U.S. SECURITIES AND EXCHANGE COMMISSION
Litigation Release No. 20266 / September 5, 2007
Accounting and Auditing Enforcement Release No. 2674 / September 5, 2007
SEC v. Saks Incorporated, 07 Civ. 7821 (S.D.N.Y.) (CM)
Saks Inc. Settles Financial Reporting and Related Charges by SEC
On September 5, 2007, the Securities and Exchange Commission filed a civil injunctive action charging Saks Incorporated, owner of luxury department store Saks Fifth Avenue among other retail chains, with violating the financial reporting, books-and-records, and internal control provisions of the Securities Exchange Act of 1934. Saks has agreed to settle the case, without admitting or denying the Commission's allegations, and has agreed to an injunction barring future violations of these provisions.
The Commission's complaint, filed in federal court in Manhattan, alleges that from the mid-1990s until 2003, certain employees of the company's Saks Fifth Avenue Enterprises division ("SFAE") engaged in two deceptive practices in order to achieve their financial targets for the month, quarter or retail season and that these practices resulted in the company's overstatement of income by material amounts in its financial statements for its 2000, 2001, and 2002 fiscal years and for two quarters in fiscal 2001 and 1999. According to the complaint, the improper accounting by Saks resulted from aggressive financial targets the company set for SFAE, the belief by some SFAE buyers that they were expected to achieve their targets by deceptive means, if necessary, and Saks' lack of adequate internal controls.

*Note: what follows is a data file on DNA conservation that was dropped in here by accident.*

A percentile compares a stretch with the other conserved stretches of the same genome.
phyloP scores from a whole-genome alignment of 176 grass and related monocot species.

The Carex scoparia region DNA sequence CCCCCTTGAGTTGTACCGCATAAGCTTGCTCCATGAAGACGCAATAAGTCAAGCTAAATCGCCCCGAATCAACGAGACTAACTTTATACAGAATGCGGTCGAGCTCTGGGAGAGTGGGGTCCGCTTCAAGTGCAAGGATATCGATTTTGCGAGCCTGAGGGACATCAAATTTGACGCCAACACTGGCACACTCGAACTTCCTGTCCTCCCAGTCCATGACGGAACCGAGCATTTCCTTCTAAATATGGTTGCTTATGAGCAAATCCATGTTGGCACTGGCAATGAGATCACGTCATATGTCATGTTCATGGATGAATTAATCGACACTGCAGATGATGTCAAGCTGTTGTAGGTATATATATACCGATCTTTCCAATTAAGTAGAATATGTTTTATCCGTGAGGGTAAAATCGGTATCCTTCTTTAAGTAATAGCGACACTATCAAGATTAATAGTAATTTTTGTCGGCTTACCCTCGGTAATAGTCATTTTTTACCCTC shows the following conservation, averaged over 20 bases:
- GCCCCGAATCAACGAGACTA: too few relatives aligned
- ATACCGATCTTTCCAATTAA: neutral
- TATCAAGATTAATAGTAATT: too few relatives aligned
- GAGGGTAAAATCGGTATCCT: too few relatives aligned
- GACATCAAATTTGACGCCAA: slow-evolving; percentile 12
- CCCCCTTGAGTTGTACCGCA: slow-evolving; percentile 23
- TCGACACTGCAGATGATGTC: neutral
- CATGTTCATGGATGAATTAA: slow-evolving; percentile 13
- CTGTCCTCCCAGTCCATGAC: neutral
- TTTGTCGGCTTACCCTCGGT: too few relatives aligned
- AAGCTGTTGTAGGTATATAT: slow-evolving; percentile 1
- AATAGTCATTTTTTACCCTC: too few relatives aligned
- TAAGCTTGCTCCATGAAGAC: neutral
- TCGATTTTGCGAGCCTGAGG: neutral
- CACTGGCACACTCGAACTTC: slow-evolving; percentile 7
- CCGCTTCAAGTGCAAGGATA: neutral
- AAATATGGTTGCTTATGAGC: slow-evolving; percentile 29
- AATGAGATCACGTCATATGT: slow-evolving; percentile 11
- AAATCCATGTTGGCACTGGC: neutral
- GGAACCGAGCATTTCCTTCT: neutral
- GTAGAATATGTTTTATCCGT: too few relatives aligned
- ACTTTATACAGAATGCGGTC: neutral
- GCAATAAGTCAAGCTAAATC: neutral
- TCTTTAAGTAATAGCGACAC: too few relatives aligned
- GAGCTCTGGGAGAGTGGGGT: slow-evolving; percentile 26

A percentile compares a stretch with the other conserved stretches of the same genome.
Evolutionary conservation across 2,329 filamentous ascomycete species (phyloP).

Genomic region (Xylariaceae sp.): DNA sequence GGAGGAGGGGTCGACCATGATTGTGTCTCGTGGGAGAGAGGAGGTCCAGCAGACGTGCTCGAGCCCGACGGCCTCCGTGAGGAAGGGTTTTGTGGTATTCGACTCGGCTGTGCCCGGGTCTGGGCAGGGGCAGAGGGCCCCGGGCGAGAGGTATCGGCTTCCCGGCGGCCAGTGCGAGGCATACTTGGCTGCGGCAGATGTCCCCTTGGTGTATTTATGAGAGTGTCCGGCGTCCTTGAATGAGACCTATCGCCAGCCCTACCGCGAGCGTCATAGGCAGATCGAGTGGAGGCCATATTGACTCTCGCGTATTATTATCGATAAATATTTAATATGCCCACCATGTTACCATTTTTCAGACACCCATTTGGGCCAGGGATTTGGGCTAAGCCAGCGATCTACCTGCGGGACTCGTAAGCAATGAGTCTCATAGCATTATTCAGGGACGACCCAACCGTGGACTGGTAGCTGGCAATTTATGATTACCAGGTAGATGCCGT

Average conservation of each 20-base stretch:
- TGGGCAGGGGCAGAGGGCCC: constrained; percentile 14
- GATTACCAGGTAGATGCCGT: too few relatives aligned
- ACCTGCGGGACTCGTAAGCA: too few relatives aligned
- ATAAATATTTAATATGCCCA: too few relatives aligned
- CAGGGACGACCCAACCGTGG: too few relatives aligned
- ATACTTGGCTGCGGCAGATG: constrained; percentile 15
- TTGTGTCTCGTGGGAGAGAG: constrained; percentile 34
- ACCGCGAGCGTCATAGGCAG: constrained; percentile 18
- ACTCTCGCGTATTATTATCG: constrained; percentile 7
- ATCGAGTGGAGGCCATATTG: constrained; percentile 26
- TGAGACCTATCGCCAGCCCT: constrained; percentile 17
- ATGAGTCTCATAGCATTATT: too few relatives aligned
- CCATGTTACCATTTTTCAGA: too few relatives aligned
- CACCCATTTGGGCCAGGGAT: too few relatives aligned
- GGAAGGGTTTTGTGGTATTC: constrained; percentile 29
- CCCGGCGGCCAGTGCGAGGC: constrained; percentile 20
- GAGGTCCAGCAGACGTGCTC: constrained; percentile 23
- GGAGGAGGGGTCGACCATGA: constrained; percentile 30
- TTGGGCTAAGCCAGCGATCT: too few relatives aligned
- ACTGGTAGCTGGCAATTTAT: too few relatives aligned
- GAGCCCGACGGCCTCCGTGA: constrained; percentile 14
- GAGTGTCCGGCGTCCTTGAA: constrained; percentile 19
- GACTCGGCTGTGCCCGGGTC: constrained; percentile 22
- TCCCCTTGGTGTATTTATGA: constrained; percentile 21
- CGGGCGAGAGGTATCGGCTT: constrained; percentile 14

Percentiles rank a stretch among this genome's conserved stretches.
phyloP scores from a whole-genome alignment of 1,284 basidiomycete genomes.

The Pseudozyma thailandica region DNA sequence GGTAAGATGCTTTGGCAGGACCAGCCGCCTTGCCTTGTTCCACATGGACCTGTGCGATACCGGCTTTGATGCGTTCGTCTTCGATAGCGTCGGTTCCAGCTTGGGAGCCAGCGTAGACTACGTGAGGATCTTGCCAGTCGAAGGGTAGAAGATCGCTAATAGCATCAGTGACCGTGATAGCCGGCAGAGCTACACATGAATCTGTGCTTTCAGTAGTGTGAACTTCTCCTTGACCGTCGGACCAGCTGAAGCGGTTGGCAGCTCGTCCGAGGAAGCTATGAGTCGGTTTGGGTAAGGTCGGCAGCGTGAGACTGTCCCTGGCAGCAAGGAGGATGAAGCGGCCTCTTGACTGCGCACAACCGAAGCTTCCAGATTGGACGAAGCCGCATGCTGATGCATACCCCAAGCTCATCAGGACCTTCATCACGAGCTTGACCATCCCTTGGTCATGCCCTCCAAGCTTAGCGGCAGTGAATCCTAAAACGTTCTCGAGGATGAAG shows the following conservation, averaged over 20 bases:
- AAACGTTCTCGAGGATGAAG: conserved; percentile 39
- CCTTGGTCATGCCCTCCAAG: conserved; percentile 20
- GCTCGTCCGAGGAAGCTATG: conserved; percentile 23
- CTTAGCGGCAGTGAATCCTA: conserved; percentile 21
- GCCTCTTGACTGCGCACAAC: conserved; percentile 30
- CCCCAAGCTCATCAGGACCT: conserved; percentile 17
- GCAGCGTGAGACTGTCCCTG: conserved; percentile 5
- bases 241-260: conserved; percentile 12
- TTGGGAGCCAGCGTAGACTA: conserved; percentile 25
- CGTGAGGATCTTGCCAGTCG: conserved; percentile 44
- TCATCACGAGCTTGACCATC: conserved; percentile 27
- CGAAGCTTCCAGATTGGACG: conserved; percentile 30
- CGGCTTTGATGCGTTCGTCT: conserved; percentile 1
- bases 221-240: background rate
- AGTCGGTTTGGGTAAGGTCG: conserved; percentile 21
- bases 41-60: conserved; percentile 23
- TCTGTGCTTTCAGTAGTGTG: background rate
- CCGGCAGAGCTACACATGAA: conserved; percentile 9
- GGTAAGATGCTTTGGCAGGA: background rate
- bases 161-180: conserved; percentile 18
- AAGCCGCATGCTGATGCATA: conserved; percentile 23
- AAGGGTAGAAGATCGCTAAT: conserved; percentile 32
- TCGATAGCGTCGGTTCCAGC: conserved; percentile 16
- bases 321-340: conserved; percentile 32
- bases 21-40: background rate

More specifically, the complaint alleges:
The complaint alleges that by engaging in this conduct, Saks violated the financial reporting, books-and-records, and internal controls provisions of the Exchange Act. Specifically, the complaint alleges that Saks violated Sections 13(a), 13(b)(2)(A) and 13(b)(2)(B) of the Exchange Act, and Rules 12b-20, 13a-1, 13a-11 and 13a-13 thereunder. Without admitting or denying the Commission's allegations, Saks has agreed to settle the charges by consenting to a permanent injunction against further violations of the above reporting, books-and-records, and internal controls provisions.
Saks is a Tennessee corporation headquartered in Manhattan.